Content Warning: Sexualization of minors, Ephebophilia, stalking
What’s it about? Amakusa Ryo cares about one thing: sex, and getting more of it. When his wandering eye lands on everyday, otaku high schooler Arima Ichika, she finds herself being romanced by an adult, which absolutely disgusts her. Yet Ryo is convinced that Ichika is the only one for him, and spurred on by her rejection, dedicated himself to actively pursuing the high school girl of his dreams.
I hated Koikimo, and I’m going to hold fast to that because there’s no world in our infinite galaxy—not any culture on this planet, including Japan—where an adult pursuing a child is okay. I’m sure that in saying this, and simply writing this article, I will probably make some corner of the internet mad at me; but I’m willing to weather that, come what may. I think what I have to say is important, even if I’m the only one who feels that way… though I doubt I am.
Normally, I’d give you some background on the staff and the production, but honestly, Koikimo kind of killed my enthusiasm for that this time around. Instead, I’m just going to dive right into the trash pile this time.
So… let’s talk about Koikimo, a portmanteau for the full title that reads, in English. It’s Disgusting to Call this Love.
Episode 1, “He’s Not Entirely Bad,” is what we like to call an oxymoron because the “he” in question is entirely bad, seeing as he’s an adult man pursuing a child.
But anyways, let’s take this from the top.
Arima Ichika is a high school girl, who’s having a normal one… until she sees Amakusa Ryo, a full ass adult, nearly face plant on the steps at the train station. Like a decent human, Ichika reflexively tries to save him from falling, hooking her umbrella handle into his bag and tugging him back from eating plastic-covered pavement on his way down. Should’ve let him fall, Ichika. Should’ve let him fall.
Amakusa Ryo, on the other hand, is your average adult businessman, save for the fact that he chooses to act on his infatuation with a child. When he reicounters Ichika, he asks to thank her with a kiss, though he does recant and say that that might be too much for a high school kid. Claps for Ryo, Ani-Fam. Claps for Ryo.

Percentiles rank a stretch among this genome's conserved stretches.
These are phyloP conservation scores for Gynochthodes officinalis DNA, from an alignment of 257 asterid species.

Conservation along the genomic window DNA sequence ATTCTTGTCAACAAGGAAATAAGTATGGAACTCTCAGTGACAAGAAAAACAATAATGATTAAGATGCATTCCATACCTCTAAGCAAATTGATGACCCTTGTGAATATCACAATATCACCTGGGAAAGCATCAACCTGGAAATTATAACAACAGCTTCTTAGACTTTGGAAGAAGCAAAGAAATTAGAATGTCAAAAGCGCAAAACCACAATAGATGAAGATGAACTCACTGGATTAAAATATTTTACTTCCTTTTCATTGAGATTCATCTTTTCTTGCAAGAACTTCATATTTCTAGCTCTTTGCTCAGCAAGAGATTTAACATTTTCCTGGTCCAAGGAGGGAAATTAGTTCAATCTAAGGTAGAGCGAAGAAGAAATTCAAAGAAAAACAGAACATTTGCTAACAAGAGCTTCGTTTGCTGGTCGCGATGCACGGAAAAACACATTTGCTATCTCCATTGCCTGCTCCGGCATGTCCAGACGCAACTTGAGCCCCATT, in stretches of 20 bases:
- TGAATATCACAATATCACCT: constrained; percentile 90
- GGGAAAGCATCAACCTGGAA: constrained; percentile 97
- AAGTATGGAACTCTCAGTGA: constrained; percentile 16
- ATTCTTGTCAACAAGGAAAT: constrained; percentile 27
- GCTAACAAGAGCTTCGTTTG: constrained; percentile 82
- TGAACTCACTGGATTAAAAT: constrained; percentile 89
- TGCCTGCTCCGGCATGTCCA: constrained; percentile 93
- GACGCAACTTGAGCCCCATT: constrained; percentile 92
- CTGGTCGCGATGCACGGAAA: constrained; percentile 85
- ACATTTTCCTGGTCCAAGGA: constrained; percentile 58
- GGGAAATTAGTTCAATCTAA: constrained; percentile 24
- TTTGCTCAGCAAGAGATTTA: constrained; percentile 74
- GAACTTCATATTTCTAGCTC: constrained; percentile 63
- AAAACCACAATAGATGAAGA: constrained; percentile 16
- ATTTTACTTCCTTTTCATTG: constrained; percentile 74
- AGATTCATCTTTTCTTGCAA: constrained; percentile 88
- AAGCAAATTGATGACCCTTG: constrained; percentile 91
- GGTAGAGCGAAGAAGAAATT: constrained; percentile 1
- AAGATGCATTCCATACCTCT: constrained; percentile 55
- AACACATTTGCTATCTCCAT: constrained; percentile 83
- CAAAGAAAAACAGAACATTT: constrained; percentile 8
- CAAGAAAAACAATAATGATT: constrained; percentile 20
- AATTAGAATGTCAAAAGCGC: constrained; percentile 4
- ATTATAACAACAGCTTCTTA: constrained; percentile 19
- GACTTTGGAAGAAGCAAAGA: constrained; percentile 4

Presumably, what ensues is supposed to be a series of comedic bits where Ryo intensifies his pursuit by… let me check my list… sending her flowers to her residence, along with using his high school age sister (who is supposedly Ichika’s friend) to gift Ichika chocolates? Maybe my sense of humor is broken, or maybe, I was fully checked out, because my spirit had ascended to another plane of existence.
For a while, I thought, “Well, this is as bad as it’ll be… right? “Then Ryo gets down on one knee, as if proposing to this literal high school girl, and gushes about how he feels about her. It was then that I felt sick to my stomach because I realized that this is just what Koikimo is going to be for the entire cour: one long, horrific joke about an adult man trying to get with a high school girl.
And y’all, spoiler: this scene happens about six minutes in.
From there, Ryo starts actively following Ichika around as if he’s her boyfriend. In any other anime, I might groan, feel irritation, and push through… except Ryo’s a full ass adult man who’s essentially stalking a teenager. He’s forcing her to entertain his advances, even when she is visibly uncomfortable. In fact, Ichika’s visible discomfort only seems to spur Ryo on—he treats every encounter where he gets the slightest bit of ground as a victory, sans the Final Fantasy victory fanfare blaring in the background.
Worse, no one in the world of Koikimo seems to be uneasy about Ryo pursuing Ichika. In many ways, I can’t blame her mother because she doesn’t know about Ryo. I hope that if she did, she’d put a stop to things. Hopefully, Ichika will eventually tell her mother about this gross older man who’s been stalking her. At least… I hope she will. I don’t know if the source material has a lick of nuance in this arena. Additionally, the one person who does know about this situation—Ryo’s sister, Rio—doesn’t think anything of her brother’s actions. In fact, she kind of facilitates and enables him, which isn’t fair of me to say because she’s also a child.